December 18, 2018 – On October 18, 2018, the Trump Administration proposed regulations at the Centers for Medicare and Medicaid Services (CMS) to require publication of the list price of any prescription drug or biological product paid by Medicare or Medicaid in direct-to-consumer (DTC) advertising. While TAG applauds the administration’s attention to curbing drastic increases in drug prices, list price transparency in DTC advertisements alone will not be a sufficient measure to bring necessary change.
List prices do not reflect the cost a consumer pays after numerous coverage entities lower that cost and, as a result, might provide misleading information to consumers. In addition, list price transparency does not include information about the actual costs of drug development, while such information would shed light on the enormous profit margins for pharmaceutical companies. A more robust and effective approach would be to publish information about drug development costs, to make patent licenses contingent upon limited drug prices, and to regulate the cost of drugs through bulk purchases and government negotiation. The comment we submitted is below.
The Honorable Seema Verma
Administrator, Centers for Medicare & Medicaid Services
U.S. Department of Health and Human Services
Hubert H. Humphrey Building, Room 445–G
200 Independence Avenue, SW
Washington, DC 20201
Re: Docket No. CMS-2018-0123, RIN 0938-AT87, Comments in Response to Proposed Rulemaking: Regulation to Require Drug Pricing Transparency CMS-4187-P
Dear Administrator Verma:
As an organization dedicated to ensuring vital access to affordable treatment for HIV, tuberculosis (TB), and hepatitis C virus (HCV), Treatment Action Group (TAG) lauds CMS’s attention to curbing drastic increases in drug pricing. While we recognize the administration’s efforts, the recent CMS proposed regulation mandating the publication of the list price, or wholesale acquisition cost (WAC), in direct-to-consumer advertising for prescription drugs and biological products paid by Medicare and Medicaid will not be sufficient in providing the necessary transparency needed to adequately and meaningfully address rising drug prices. This is due to a number of realities in both private insurance and public benefit healthcare programs.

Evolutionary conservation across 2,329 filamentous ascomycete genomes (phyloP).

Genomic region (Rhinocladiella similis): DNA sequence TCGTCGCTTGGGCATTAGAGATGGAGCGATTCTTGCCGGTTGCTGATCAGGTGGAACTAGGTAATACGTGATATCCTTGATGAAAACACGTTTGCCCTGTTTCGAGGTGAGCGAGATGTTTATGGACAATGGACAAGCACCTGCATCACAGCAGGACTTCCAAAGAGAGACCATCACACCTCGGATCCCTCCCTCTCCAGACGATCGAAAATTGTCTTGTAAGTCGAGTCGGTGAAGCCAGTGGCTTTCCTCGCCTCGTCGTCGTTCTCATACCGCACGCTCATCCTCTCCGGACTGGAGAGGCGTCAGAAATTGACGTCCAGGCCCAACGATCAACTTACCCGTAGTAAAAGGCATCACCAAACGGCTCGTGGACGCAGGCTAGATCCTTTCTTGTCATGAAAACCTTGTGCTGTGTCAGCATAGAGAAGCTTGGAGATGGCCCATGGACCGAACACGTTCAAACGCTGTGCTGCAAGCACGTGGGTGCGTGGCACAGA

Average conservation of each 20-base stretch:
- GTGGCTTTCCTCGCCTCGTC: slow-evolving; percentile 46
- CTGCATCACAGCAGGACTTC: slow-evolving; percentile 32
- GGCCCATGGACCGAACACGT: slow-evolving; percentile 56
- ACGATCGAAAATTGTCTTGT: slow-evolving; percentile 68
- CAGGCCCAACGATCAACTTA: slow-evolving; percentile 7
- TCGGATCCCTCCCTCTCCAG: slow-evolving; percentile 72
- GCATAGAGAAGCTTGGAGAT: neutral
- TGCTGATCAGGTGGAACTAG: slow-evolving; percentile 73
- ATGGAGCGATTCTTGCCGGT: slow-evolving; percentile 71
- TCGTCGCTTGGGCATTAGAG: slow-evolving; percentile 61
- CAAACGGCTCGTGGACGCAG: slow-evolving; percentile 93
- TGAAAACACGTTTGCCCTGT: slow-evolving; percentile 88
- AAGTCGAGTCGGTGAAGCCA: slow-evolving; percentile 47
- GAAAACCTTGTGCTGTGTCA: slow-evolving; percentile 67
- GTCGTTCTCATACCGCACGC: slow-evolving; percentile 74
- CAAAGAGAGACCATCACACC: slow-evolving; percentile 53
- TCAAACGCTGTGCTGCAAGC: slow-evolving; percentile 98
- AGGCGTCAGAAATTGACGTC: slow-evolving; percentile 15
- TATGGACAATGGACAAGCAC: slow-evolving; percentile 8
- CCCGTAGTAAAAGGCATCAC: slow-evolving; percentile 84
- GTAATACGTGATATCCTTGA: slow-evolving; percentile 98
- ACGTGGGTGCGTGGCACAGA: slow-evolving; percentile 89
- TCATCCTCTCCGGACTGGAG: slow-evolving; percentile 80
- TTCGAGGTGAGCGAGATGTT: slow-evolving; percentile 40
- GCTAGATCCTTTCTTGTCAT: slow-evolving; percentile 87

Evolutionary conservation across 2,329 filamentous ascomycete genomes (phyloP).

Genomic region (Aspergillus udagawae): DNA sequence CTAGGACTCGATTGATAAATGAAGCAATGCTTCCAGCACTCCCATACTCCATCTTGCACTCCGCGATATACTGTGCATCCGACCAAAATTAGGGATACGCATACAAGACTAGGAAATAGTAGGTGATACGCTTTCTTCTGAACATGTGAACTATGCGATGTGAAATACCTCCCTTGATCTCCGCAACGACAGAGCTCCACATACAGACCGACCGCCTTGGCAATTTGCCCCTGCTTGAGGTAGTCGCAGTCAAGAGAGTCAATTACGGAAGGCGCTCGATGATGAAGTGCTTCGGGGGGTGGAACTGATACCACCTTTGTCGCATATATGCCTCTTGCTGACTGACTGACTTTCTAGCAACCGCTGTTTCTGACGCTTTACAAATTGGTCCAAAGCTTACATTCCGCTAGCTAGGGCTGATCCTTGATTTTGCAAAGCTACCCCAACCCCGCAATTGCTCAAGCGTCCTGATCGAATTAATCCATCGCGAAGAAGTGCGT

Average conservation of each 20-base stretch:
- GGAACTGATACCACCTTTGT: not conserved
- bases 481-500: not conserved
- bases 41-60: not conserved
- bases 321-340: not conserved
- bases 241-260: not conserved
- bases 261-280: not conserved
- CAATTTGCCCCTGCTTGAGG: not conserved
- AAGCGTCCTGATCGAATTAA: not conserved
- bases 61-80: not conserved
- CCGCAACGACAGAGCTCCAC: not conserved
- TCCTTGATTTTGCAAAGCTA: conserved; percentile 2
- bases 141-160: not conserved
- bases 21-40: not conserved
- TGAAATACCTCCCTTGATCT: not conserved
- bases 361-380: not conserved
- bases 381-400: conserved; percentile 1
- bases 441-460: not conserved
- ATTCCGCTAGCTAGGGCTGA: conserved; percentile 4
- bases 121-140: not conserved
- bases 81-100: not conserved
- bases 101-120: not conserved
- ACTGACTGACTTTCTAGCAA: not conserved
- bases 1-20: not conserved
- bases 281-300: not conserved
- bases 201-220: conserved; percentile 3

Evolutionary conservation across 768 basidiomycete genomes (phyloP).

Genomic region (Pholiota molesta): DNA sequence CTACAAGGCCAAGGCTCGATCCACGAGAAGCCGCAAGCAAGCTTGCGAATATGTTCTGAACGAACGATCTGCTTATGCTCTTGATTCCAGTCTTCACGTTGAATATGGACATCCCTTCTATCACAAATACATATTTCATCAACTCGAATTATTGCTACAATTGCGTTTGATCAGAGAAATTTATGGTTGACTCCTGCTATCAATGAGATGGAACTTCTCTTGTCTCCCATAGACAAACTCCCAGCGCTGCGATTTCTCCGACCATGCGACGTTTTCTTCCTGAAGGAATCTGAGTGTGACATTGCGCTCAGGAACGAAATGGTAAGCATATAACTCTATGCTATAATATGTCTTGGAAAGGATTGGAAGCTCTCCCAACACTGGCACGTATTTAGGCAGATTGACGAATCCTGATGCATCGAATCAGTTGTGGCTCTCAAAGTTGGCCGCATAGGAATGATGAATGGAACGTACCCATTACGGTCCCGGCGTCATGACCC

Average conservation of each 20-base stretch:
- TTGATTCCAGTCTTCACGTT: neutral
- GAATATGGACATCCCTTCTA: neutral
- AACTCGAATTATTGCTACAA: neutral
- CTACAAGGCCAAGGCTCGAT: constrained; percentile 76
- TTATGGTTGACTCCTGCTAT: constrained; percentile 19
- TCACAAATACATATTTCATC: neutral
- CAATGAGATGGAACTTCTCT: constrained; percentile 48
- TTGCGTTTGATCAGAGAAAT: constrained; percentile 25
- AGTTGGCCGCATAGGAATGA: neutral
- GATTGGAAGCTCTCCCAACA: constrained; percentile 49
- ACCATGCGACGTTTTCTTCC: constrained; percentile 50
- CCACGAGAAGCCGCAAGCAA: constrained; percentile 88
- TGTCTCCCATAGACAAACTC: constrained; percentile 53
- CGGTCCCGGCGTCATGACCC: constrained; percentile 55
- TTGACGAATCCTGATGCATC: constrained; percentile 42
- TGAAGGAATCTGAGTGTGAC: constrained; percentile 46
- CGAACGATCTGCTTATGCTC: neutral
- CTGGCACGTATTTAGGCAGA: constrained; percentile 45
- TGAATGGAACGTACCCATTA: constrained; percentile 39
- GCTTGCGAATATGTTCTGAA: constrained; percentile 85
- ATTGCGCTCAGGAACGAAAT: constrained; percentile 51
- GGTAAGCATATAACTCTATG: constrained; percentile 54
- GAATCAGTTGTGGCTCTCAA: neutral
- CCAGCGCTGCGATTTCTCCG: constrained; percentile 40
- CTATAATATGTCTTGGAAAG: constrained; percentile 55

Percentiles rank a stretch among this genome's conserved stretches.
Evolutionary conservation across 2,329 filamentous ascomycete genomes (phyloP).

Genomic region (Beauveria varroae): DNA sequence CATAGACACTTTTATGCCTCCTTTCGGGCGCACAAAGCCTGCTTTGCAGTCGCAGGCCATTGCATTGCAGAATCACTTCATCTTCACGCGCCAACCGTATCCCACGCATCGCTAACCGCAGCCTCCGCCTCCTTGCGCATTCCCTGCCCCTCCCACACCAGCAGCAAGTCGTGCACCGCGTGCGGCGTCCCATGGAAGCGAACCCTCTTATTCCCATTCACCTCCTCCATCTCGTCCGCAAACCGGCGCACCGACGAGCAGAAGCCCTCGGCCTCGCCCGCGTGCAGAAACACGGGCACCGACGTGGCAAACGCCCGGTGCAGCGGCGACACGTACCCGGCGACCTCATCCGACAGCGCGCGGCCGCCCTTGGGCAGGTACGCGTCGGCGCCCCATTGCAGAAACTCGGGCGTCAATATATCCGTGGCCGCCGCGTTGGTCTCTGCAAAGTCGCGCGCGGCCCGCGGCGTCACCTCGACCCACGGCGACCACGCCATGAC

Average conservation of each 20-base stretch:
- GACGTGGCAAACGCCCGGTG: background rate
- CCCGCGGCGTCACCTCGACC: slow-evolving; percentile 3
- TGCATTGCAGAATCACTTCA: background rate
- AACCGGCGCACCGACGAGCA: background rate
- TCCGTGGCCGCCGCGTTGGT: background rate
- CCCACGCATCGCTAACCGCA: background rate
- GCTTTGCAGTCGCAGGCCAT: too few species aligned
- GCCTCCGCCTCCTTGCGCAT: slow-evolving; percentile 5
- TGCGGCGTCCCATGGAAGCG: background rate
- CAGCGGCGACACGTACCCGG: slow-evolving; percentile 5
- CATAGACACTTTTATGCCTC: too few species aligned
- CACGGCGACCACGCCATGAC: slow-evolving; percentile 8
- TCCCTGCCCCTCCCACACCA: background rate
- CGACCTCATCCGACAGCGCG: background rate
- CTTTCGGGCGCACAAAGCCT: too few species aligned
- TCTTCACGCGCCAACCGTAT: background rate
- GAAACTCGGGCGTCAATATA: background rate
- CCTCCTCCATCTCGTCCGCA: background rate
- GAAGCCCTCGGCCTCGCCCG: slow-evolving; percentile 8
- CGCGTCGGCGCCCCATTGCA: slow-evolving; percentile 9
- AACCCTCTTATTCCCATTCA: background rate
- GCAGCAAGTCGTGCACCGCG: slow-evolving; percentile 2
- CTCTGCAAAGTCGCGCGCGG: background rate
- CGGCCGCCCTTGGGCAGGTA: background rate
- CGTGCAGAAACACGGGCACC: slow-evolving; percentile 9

WAC simply represents where drug pricing negotiations begin before different entities have a significant hand in lowering the price for U.S. consumers. As a direct result of the uniquely high cost of prescription drugs in the United States, numerous coverage entities have been developed to ensure that patients do not pay the full list price for their medications. A cascade of public programs, private insurers, pharmacy benefit managers, and employers help reduce the overall WAC – a price that a consumer may never ultimately see. In the case of people living with HIV in the U.S., an important patchwork of systems, from the Ryan White AIDS Drug Assistance Program (ADAP) to the Affordable Care Act (ACA), work together to make affordable access to lifesaving antiretroviral medications a reality. Publishing WAC pricing alone does not give sufficient transparency on the tremendous role that these systems play in driving down the WAC pricing and making expensive drugs accessible.